Boilerplate code as a term is often used in a derogative manner as no one seems to particularly like writing it (including WordPress developers). It refers to code that is repeated in many places without alteration as scaffolding, before writing code that actually does something. Some languages such as Java and C++ have been criticised for being like that. But all this scaffolding however, is there for a reason. That is, to provide and enforce good organization principles in code structure (Best practices).
In the context of WordPress themes and plugins, the benefits of using boilerplate code are demonstrated in a more clear and direct manner. There are several WordPress projects that provide a collection of well-thought-out boilerplate code, that can help you organize your code and avoid mistakes.
What is boilerplate code?
Boilerplate code is basically a skeleton of directories and source code files that you can use in the development of your project. The directories help organize the various source code files to their proper place, and usually the structure mirrors the one on your development platform.
In case of WordPress plugins, the source code files usually contain placeholder function definitions, values, and comments describing what part of code goes where. Boilerplate WordPress themes also provide a directory structure with organized and annotated skeleton js and CSS files.
Benefits of boilerplate in WordPress development
All WordPress plugins have some common functions such as activation, deactivation, as well as the various hooks they need to implement. A boilerplate code can provide a common structure, that is well-designed and enforces good software practices. There are three good things that you achieve with using boilerplate code: Better code quality, easier maintenance, and faster development. And these, in turn, make you a better WordPress developer.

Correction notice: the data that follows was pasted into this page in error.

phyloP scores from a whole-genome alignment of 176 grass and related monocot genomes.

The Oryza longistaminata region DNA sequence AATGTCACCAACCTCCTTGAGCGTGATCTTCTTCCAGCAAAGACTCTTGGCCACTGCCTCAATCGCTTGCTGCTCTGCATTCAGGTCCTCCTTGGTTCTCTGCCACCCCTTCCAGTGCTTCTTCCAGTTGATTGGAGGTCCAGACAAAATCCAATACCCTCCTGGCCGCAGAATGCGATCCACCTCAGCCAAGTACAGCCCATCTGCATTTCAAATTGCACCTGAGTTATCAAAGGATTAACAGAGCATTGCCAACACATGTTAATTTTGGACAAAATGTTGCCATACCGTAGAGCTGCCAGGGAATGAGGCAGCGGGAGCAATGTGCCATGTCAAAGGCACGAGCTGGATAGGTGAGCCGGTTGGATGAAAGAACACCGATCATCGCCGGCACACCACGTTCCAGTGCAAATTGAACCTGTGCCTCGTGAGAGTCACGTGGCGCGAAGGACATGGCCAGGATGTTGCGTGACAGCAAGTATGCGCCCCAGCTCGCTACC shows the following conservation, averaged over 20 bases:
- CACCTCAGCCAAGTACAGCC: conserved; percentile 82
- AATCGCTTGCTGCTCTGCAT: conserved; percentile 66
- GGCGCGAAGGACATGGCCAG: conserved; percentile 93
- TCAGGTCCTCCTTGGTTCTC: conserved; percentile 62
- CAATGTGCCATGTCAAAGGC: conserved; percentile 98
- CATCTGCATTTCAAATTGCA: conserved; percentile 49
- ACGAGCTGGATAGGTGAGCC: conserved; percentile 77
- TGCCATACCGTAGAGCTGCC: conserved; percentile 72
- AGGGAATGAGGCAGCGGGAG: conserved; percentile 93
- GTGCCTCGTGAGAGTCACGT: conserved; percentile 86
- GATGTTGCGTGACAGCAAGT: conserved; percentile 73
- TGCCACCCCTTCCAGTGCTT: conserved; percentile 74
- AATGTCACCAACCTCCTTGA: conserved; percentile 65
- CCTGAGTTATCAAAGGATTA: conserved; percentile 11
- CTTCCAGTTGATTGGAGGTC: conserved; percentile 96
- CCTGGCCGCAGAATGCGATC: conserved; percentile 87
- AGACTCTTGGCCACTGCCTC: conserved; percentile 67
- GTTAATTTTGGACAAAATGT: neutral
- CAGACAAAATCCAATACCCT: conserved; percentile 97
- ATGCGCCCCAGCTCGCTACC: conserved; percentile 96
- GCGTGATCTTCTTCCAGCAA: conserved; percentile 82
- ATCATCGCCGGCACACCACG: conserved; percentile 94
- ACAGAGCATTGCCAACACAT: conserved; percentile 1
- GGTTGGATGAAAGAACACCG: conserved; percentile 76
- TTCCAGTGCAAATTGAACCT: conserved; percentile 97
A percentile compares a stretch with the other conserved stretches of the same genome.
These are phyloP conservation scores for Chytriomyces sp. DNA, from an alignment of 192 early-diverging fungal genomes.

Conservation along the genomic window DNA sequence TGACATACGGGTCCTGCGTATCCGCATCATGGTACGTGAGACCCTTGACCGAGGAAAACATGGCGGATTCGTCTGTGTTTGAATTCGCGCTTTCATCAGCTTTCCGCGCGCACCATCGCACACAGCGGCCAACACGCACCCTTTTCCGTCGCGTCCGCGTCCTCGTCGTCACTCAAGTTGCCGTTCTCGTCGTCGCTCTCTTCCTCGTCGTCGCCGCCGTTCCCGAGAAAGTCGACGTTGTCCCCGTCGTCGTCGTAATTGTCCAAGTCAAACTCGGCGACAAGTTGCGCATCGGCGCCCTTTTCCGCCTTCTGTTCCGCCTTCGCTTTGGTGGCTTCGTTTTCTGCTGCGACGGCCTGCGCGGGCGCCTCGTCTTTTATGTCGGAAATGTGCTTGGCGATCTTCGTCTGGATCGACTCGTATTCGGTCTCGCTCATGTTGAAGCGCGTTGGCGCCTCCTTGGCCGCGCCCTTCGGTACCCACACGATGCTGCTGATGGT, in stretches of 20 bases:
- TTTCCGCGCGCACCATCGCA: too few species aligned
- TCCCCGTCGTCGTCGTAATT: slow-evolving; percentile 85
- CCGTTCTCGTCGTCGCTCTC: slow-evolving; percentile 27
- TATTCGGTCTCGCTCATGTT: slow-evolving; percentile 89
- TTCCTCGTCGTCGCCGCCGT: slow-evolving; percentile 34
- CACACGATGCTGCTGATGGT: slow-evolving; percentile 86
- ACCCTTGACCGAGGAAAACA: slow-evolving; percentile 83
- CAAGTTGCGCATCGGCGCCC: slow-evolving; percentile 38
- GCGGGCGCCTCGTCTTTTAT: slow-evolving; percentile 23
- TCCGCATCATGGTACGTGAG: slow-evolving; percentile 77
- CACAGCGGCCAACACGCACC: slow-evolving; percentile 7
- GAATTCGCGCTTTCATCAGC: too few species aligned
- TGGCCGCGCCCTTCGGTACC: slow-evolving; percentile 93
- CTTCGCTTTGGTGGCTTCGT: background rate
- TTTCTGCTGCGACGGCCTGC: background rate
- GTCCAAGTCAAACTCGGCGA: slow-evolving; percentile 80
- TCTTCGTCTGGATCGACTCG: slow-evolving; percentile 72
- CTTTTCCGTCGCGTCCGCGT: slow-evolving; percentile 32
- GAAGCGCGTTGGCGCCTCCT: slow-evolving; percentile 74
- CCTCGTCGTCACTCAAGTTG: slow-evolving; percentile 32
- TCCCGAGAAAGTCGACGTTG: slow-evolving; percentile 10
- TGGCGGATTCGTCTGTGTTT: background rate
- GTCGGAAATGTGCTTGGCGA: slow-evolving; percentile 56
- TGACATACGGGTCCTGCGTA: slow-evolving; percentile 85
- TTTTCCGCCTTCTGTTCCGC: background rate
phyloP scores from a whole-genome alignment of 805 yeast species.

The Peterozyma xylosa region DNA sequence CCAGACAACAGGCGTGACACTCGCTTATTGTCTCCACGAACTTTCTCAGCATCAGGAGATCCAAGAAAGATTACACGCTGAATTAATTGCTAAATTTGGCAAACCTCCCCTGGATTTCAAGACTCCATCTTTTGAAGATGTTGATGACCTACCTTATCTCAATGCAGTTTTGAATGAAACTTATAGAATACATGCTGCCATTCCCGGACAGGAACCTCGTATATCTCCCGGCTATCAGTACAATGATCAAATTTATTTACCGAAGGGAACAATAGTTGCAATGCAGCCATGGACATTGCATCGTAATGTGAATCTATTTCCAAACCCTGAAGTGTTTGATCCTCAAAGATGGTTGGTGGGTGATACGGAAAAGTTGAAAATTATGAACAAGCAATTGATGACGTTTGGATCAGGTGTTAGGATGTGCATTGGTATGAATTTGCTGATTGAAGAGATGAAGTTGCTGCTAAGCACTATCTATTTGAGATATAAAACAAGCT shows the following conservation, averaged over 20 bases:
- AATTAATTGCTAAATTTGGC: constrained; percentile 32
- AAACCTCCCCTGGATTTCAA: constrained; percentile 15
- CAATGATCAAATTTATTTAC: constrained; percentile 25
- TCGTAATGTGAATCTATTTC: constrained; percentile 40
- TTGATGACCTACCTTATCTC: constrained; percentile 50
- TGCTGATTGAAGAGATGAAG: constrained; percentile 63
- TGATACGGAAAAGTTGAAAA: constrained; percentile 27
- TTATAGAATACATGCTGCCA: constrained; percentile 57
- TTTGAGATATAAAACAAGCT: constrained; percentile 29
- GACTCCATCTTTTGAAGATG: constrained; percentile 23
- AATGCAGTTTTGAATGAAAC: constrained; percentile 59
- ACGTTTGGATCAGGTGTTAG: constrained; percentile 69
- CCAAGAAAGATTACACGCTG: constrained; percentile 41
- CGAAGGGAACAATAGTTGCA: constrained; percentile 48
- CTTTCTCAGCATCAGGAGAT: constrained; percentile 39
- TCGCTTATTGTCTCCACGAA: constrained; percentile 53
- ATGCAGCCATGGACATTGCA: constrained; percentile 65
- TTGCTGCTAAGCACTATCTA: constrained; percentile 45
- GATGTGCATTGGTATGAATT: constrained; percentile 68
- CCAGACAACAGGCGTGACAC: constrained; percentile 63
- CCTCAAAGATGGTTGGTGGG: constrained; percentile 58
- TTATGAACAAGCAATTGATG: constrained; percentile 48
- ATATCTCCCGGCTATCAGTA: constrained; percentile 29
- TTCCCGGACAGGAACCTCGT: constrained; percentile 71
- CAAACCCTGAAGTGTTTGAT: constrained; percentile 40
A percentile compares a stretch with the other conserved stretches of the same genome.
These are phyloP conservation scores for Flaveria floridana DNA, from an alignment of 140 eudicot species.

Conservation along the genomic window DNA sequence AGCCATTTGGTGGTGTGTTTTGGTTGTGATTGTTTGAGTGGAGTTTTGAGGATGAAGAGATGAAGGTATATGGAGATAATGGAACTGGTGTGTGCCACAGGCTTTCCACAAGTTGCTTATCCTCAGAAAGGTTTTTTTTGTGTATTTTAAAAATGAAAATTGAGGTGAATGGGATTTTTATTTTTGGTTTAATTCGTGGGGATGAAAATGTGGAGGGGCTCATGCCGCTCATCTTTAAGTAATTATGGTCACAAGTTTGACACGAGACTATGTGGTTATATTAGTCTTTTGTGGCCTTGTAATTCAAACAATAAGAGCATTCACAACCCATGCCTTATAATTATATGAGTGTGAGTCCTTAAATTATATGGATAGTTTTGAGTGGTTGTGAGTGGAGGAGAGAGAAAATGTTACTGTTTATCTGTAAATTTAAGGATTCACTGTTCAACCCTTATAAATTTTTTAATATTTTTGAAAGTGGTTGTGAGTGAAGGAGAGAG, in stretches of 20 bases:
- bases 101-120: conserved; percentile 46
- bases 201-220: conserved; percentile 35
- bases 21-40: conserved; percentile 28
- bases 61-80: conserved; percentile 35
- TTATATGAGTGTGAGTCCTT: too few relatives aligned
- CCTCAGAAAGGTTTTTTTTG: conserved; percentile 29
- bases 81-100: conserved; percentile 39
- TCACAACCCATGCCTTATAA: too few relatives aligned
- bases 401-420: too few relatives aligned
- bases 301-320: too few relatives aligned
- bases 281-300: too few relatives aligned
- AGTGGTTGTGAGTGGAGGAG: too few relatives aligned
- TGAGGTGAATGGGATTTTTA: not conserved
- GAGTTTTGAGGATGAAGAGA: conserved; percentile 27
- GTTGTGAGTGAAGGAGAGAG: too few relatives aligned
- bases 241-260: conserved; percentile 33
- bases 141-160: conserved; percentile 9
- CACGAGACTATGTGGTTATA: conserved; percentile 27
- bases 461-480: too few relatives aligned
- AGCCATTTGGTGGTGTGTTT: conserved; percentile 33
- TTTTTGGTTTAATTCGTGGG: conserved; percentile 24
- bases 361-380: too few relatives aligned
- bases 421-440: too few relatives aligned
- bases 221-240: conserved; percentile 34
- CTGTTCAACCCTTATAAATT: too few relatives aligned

Better code quality
Although the code quality of WordPress core is great, that’s not usually the case with WordPress plugins. A natural consequence of using boilerplate is standardization. Plugins that conform to a standard that enforces good practices, have cleaner code and most importantly, in the right place. Boilerplate also encourages developers to implement the plugin’s interface and functionality in its entirety. By providing that scaffolding, it helps you not to leave something out, or poorly implement it somewhere wrong.
It is also a great help for beginner WordPress developers due to the fact that everything is laid out correctly and annotated with comments.
All the above lead to easier maintenance. Code that is written by using boilerplate is easier to be read, understood, and troubleshot. With standardization, a developer can take your code, and know exactly where to look for. However, it’s not just for the other WordPress developers, but for yourself as well. Code that was written a week ago and is still fresh in your mind, will quickly become incomprehensible a few months in.